When it comes to classic Greek plays Aristophanes’, The Frogs has not aged well. Even seasoned practitioners like Nathan Lane and Stephen Sondheim have suffered critically by attempting to give this dated tale an engaging twist. In essence The Frogs recounts Dionysus’ meandering journey to Hades with his slave Xanthias, where he oversees a debate between Euripides and Aeschylus to determine which is the greatest poet. The ensuing debate is essentially a Q and A duelling contest, which takes up most of the second act. In the hands of a lesser troupe than Nightingale the result might have been a disaster. Yet Nightingale’s recent production of The Frogs, based on a new translation by Amy Page, managed to create enough memorable moments, even if ultimately it didn’t take enough risks.
Page’s translation works hard to make The Frogs relevant to a contemporary audience, but unfortunately comes up a little short. Given recent cutbacks in funding to the arts, with threats of even more to come, Page’s exploration of the political and practical importance of art is indeed timely. But this translation speaks to the converted and plays it far too safe. In honouring the text too faithfully it failed to capture the original spirit of The Frogs which delights in being irreverent with more than a hint of the raunchy and rowdy to highlight its concerns. This faithfulness is best seen in the debate itself where too strong an adherence to its original theme meant stakes were low, relevance was minimal and very little dramatic or political interest was generated.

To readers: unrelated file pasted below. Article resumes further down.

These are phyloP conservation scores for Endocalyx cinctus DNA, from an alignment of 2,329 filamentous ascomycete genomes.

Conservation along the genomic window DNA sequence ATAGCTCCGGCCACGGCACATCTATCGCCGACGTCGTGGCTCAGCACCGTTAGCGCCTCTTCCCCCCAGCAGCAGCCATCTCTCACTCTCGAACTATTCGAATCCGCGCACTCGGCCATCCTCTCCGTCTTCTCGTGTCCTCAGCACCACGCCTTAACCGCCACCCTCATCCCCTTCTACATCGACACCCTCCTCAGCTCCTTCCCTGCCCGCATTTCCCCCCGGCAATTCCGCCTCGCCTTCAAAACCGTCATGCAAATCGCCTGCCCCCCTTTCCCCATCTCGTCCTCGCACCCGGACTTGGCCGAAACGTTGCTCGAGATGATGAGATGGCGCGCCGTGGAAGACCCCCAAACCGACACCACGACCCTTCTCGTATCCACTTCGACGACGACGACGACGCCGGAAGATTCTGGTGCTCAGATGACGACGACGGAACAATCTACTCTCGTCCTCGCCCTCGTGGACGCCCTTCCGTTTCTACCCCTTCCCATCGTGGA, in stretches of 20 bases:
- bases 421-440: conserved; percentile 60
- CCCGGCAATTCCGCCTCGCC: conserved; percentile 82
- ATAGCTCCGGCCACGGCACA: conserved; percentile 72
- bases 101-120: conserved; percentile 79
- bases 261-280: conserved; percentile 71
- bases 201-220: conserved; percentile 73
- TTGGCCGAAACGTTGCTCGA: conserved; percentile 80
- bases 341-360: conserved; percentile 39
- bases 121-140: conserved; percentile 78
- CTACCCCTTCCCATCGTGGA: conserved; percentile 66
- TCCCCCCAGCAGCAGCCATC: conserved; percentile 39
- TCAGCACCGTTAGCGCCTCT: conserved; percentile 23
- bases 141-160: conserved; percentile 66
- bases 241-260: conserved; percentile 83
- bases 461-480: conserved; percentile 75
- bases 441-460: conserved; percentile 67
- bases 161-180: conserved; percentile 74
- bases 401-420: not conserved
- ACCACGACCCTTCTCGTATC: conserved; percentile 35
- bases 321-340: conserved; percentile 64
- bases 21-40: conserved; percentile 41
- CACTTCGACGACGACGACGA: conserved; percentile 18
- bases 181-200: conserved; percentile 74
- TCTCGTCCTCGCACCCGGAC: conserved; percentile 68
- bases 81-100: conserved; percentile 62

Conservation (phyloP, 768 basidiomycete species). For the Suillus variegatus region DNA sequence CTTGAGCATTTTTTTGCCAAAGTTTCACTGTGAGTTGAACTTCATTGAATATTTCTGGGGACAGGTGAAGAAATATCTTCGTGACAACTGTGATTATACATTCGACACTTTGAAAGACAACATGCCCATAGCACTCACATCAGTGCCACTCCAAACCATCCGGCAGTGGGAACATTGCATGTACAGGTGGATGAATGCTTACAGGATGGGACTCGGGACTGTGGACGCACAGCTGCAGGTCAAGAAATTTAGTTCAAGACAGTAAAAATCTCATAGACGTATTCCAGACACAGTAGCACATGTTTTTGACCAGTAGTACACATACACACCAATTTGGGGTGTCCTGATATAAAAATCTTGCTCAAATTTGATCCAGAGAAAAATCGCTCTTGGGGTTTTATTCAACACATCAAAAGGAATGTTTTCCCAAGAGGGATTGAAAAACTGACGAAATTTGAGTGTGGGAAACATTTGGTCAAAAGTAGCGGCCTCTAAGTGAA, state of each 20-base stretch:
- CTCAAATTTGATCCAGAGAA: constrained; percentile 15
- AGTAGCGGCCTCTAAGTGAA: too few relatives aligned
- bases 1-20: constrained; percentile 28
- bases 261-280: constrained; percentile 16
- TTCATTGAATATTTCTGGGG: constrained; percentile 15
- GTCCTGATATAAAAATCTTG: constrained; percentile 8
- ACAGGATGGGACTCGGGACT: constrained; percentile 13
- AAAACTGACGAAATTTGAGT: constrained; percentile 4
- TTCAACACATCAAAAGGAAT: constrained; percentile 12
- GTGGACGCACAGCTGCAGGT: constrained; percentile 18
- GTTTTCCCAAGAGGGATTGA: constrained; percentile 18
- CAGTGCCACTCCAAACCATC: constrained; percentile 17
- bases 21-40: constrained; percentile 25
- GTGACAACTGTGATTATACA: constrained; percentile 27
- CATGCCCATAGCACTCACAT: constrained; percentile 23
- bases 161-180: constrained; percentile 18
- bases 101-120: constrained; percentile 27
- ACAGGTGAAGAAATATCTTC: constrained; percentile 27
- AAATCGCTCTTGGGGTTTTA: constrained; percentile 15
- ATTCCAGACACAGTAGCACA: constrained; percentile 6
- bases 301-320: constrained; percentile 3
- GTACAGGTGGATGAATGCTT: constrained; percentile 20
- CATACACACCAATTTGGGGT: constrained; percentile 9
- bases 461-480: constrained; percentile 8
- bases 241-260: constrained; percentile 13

If Page’s The Frogs pitches its tent too comfortably on the safe side of predictable, Nightingales production did shine theatrically and Page’s script provided them with more than enough to play with. Thankfully director John Cruncleton, who appeared as Dionysus, brought a strong degree of playfulness to proceedings which moved along nicely. Pace was tight and performances well pitched throughout, the most memorable being Cruncleton’s own ponce like Dionysus who was perfectly complimented by a world weary Xanthias, played superbly by Joseph Gomez. Oversized masks, costumes that seemed conscious of themselves as costumes and a stage full of cheap, theatrical effects (as when Dionysus is rowing, the actor moving the artificial waves is crouched in plain sight) lent this production a somewhat meta-theatrical quality which was often imaginative and fun.
But if Nightingale’s The Frogs was sometimes fun, imaginative and theatrical, it wasn’t quite fun, theatrical or imaginative enough. Like its tame handling of sexual innuendos, it was never quite daring, sexy or risky enough to really make its impact felt. The end result was a production that ultimately, and uncharacteristically, veered a little too much on the safe side of reverence. Though it did have some thoroughly enjoyable moments and something important it wanted to say.
Coming next at the Nightingale is Odeum Theatre’s Production of Gruesome Playground Injuries by Rajiv Joseph, which runs March 8th -10th and 15th – 17th. That’s followed by Farmer’s Daughter, described as a vaudeville cabaret which runs March 30th and 31st and April 6th and 7th. May sees the opening of Warm Delicious Play by John Cruncleton which runs May 18th, 19th, 25th, 26th and June 1st and 2nd.
Contact www.nightingaletheater.com for more details.